You may know Molly Jo Hall from her work with Lyric Arts’ education programming, or her roles in multiple productions on the Main Street Stage, or from her performance as a gorilla in this past year’s Halloween Parade (could you tell it was her?). Learn more about Molly Jo before you see her perform in the Cabaret variety show.
LA: What was the first show you were involved with at Lyric Arts? Molly Jo: My first show at Lyric Arts was Joseph and the Amazing Technicolor Dreamcoat in 2011. I was cast as Mrs. Potiphar, "wailing woman,” Apache Dancer understudy, and Gad's Wife–which was the role where I was cast opposite of my now husband, Ben.
LA: How has Lyric Arts changed your life? Molly Jo: It gave me a place as an actor, choreographer, and teacher to test the waters and learn to develop my skills in a safe, educational, and honest environment.
LA: What is the best part about being in a show at Lyric Arts? Molly Jo: A professional and fast rehearsal process and an intimate work space on stage. The thrust stage makes for fun and creative staging that is constantly being used for different shows in different and unique ways. Not to mention, as a semi-professional theater, Lyric Arts provides large productions at a high quality level that are available to the performing community of all levels, beginners and experienced.
LA: Without giving too much away, what do you feel are the "wow" elements of the Cabaret? Molly Jo: There are some pretty incredible vocalists in this production, and some numbers may surprise you and show your favorite Lyric Arts performers in a new light.
LA: What three words best describe Lyric Arts? Molly Jo: Growing. Opportunity. Intimate.
LA: What is a dream show that you’d love to see produced on the Main Street Stage? Molly Jo: Musicals: West Side Story, Company, Next To Normal or The Last Five Years. Straight Plays: The House Of Blue Leaves, The Diary of Anne Frank or A Streetcar Named Desire
LA: What has been your favorite experience at Lyric Arts? Molly Jo: Being a pastor's daughter myself and playing the role of Ariel Moore in Footloose, a far more rebellious pastor’s daughter, was incredible. With the show being a rather long run filled with high-energy dance numbers, emotionally raw scenes with a complex character, and vocally strenuous numbers, that show was emotionally and physically draining. I refer to that show as Performance Boot Camp. I was able to grow as a performer in dance, vocally, and as an actor.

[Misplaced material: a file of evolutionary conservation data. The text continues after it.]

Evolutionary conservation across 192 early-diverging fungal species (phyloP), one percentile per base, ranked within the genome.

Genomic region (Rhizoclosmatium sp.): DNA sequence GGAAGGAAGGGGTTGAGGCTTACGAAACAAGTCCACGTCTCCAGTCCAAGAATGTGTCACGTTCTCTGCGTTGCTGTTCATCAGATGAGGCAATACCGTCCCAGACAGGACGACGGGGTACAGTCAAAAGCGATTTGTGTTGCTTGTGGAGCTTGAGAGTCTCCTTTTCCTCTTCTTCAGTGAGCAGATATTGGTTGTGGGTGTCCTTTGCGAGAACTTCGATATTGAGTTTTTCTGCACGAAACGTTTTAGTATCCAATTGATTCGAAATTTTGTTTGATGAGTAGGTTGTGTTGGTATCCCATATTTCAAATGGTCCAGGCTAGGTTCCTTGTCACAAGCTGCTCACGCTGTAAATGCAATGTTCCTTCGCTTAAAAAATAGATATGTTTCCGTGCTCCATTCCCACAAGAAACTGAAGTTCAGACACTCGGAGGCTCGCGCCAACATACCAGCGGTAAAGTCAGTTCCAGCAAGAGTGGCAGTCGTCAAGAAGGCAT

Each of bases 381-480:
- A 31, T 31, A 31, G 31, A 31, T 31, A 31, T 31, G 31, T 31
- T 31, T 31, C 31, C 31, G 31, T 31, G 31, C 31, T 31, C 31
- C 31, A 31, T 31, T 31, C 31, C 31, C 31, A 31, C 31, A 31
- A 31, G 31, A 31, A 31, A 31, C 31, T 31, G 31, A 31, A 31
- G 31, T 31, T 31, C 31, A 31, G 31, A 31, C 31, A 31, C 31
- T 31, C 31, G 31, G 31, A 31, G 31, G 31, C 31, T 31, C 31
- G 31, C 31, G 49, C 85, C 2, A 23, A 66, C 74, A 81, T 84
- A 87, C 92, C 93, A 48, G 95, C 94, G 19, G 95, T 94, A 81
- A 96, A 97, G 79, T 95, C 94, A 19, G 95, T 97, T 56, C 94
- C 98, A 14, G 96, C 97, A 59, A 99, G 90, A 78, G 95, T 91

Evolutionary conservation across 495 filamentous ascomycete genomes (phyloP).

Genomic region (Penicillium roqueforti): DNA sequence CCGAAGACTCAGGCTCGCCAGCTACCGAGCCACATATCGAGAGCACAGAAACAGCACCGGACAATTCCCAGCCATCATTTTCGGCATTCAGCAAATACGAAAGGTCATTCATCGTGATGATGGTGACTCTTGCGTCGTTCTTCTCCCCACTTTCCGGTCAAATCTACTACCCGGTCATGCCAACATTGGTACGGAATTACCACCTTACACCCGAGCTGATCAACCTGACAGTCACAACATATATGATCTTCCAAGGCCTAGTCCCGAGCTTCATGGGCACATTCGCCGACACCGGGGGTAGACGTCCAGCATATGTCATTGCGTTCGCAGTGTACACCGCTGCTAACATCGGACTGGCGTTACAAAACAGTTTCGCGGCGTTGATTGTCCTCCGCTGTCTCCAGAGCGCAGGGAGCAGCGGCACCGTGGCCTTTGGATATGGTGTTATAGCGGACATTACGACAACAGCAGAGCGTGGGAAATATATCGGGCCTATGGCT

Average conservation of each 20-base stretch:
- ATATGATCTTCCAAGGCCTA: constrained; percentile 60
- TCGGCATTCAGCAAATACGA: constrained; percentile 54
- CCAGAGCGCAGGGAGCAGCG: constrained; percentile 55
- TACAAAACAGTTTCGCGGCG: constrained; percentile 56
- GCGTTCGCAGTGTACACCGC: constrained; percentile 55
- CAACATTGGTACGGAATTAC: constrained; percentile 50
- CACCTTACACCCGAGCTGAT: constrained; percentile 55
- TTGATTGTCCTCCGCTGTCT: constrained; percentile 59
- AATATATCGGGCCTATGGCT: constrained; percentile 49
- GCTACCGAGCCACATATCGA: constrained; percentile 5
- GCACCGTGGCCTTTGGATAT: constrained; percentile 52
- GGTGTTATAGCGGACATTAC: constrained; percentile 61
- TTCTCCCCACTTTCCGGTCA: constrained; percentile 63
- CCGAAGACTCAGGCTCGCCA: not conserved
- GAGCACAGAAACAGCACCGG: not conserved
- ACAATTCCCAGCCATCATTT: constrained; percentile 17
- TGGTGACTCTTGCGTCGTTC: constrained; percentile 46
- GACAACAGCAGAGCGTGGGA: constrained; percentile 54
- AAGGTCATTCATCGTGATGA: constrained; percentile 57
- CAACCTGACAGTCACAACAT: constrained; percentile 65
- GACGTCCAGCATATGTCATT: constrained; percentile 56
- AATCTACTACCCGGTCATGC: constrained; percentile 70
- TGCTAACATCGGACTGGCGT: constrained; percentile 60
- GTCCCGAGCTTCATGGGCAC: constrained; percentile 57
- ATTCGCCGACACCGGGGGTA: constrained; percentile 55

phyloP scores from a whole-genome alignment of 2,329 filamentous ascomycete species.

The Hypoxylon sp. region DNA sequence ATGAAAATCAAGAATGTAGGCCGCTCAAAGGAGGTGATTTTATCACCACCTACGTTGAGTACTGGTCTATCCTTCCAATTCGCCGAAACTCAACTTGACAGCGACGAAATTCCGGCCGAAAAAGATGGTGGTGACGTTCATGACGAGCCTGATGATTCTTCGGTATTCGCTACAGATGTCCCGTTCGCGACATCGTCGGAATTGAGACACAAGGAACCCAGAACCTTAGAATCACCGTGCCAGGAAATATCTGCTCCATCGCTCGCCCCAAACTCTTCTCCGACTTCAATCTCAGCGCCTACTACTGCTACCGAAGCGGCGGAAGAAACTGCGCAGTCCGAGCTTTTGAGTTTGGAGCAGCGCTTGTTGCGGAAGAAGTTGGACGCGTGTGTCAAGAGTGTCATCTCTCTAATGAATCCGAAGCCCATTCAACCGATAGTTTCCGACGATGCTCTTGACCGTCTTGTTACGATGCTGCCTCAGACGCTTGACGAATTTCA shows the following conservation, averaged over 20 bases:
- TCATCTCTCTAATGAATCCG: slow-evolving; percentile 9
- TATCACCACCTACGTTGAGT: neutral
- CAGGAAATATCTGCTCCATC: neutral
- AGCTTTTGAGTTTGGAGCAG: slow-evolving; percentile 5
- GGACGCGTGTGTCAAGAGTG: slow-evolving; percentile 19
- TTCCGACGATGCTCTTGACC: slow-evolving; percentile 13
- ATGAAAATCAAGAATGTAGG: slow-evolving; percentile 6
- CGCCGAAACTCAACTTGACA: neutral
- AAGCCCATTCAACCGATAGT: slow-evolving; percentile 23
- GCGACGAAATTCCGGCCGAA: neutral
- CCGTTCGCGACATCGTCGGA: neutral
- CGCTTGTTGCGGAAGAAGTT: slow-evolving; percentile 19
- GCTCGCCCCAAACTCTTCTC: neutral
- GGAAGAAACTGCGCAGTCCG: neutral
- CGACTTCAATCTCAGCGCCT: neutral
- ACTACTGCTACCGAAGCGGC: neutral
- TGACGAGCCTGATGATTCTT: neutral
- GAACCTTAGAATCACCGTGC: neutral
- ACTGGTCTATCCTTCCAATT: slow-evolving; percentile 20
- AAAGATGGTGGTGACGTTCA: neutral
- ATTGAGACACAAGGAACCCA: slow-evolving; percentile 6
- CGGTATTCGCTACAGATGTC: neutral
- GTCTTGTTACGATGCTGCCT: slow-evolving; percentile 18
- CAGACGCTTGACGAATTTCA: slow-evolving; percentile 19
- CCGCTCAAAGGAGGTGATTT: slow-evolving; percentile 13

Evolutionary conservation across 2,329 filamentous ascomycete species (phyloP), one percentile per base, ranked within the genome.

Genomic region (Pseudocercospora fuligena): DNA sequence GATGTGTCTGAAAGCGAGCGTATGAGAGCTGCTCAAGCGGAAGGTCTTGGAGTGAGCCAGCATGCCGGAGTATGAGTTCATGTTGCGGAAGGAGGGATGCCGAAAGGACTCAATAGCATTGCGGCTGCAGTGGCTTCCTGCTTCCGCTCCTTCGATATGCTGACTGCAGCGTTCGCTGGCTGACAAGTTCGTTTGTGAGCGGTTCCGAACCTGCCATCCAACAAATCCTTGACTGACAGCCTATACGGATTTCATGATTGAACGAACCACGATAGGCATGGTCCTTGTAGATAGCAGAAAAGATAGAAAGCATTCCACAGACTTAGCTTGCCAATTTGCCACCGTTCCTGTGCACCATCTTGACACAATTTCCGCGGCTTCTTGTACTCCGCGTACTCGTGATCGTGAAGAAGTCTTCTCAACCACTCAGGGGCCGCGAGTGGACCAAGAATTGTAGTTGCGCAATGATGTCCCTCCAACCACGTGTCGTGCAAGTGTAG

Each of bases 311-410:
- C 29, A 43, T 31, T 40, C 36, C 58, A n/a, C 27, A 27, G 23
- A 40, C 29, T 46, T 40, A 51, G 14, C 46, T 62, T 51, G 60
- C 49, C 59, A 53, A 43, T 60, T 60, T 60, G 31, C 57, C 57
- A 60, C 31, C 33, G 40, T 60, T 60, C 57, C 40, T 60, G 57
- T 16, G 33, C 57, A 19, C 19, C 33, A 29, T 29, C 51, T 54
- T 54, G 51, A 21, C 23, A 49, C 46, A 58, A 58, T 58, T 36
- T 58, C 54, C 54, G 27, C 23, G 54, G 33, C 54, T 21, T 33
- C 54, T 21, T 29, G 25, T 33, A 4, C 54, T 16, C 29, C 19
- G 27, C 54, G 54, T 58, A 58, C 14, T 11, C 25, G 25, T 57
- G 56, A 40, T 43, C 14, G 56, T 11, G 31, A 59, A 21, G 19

LA: Please tell us a little bit about yourself? Molly Jo: I was born and raised in the Twin Cities and I am the youngest of three sisters. I started singing in the church choir and continued all through school including college. I graduated with a BA in Children and Family Ministries with a minor in Theatre from North Central University. I'm currently working as a nanny, a workshop instructor for the Lyric Arts education program, and performing and choreographing throughout different theaters in the Twin Cities area. I was married last May to a wonderful musician and teacher, Ben Schrade, and we live in Anoka.
LA: Can you give us a clue to which number you’ll be performing in the Cabaret? Molly Jo: I am a princess, a murderer, and a scientist.
LA: Do you ever get stage fright? Molly Jo: I do, I do. There are two times for sure. First, waiting in the wings to go on stage. I am always worried I'm going to forget something. The second would be before EVERY audition. I believe Chorus Line said it best: "God, I hope I get it!"
LA: What is your biggest acting goal? Molly Jo: I would like to continue performing as long as I can in theaters throughout the Twin Cities area. I would love the chance to work at the Children's Theater Company. I hope to someday make this a family affair. We could be like The Family Von Trapp.
LA: What are your favorite plays? Molly Jo: West Side Story, Les Miserables, Funny Girl, Jekyll and Hyde, Little Women, 'Night Mother, Of Mice And Men, Our Town, and Twelve Angry Men
LA: Can you share any special ‘tricks of the trade?’ Molly Jo: Being unkind gets you nowhere. I believe a director and fellow actors care just as much about your character offstage as they do about the character you're playing onstage. Challenge yourself constantly, be humble with roles you get and don't get, and thank God for all the open doors you've been given.